The Institute of Actuaries of India (IAI) Council
The Act envisages establishment of a council to be composed of the following:
– between 9 and 12 fellows to be elected by fellow and associate members;
– an officer not below the rank of joint secretary to the government of India, to be nominated by central government to represent the Ministry of Finance;
– one person from the IRDA, nominated by central government;
– no more than two people having knowledge in the fields of life insurance, general insurance, finance, economics, law, accountancy, or any other discipline which, in the opinion of the central government, would be useful to the council.
The council will elect three of its members for the post of the president, vice-president, and honorary secretary. The president will be the chief executive officer of the council. The president, vice-president, and honorary secretary will each hold office for a two-year period provided that he or she continues to be a member of the council.

Quality review board
Central government will, by notification, constitute a quality review board consisting of a chairperson and no more than four members, which must perform the following functions:
– fixing standards for the services provided by Institute members;
– reviewing the quality of services provided by Institute members including actuarial audit services;
– guiding Institute members to improve the quality of services, and adhere to the various statutory and other regulatory requirements.

Powers of central government
Central government may, from time to time, issue the council general or special directions, and the council must, under this Act, comply with these directions.
If, in the opinion of central government, the council has persistently failed in discharging these directions then, after being given a opportunity to be heard, it may be dissolved and a replacement council constituted under the Act.

Restrictions on actuarial behaviour
The Act places restrictions on the way actuaries practise.
The Act allows an actuary to practise as an individual, or in partnership, or as a member or an employee of a company.
No person other than a fellow of the Institute can sign any document on behalf of an actuary in practice or a firm of such actuaries. Where a firm of actuaries has more than one office within or outside India, each office will be in the separate charge of an Institute fellow.
If any country prevents Indian-domiciled members from becoming members of their equivalent Institute, prevents them from practising, or subjects them to unfair discrimination, no subject of that country will be entitled to become a member of the IAI or practise in India. This provision ensures that actuaries from IAI are treated on a par with actuaries from professional actuarial bodies in other countries.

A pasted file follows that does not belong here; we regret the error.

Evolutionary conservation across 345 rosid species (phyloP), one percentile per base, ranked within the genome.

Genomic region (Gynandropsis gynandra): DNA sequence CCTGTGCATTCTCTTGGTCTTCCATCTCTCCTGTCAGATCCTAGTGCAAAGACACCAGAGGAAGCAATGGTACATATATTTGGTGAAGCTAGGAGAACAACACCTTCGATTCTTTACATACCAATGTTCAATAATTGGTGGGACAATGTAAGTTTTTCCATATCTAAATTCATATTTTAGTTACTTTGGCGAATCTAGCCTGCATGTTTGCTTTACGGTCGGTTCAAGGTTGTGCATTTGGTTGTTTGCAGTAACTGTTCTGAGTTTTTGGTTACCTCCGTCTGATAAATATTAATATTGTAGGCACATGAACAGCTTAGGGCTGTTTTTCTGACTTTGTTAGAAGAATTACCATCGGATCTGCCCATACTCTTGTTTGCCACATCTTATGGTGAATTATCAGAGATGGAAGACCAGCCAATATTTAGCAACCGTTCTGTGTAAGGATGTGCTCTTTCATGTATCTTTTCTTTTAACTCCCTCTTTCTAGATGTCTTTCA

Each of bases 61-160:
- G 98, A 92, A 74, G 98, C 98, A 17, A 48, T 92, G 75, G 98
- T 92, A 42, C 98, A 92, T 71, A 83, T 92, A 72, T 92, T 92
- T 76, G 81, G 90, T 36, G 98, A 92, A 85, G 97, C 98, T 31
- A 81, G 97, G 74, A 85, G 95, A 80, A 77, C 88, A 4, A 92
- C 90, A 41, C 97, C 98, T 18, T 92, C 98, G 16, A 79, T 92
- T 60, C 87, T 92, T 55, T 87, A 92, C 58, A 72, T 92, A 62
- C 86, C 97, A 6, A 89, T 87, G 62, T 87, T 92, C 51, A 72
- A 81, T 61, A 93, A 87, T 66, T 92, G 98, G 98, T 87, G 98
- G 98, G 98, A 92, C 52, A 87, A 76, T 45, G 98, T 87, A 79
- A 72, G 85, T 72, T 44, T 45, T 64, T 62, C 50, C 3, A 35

Professional misconduct
The Act also defines the terms of professional misconduct. The following actions or inactions are construed as professional misconduct:
– Accepting an assignment as actuary previously held by another actuary without first communicating with him or her in writing.
– Engaging in any other business or occupation unless permitted to by the council.
– Accepting a position previously held by another actuary in such conditions as to constitute ‘undercutting’.
– Failing to obtain sufficient information to warrant the formation of an opinion in regard to any matter contained in any valuation report or financial statement prepared by him or her, or on his or her behalf;
– Not supplying information called for or not complying with the requirements asked for by the council or any of its committees.
– Bringing the profession or the Institute (in the opinion of the council) into disrepute as a result of his or her action whether related to his or her professional work or not. This gives unlimited power to the council to take decisions on the conduct of actuaries, which is possibly open to abuse. It also implies that conduct in personal life would also be subject to the regulation of the council.

No financial support
In a strange final twist, the Act makes it clear that the government does not hold any responsibility to provide financial support to the IAI and that it must support itself. In other words, the government wants to own the profession in India, run it, and govern it, but without any responsibility to financially support it!

The opinions expressed are those of the authors only and do not represent the views of their respective employers.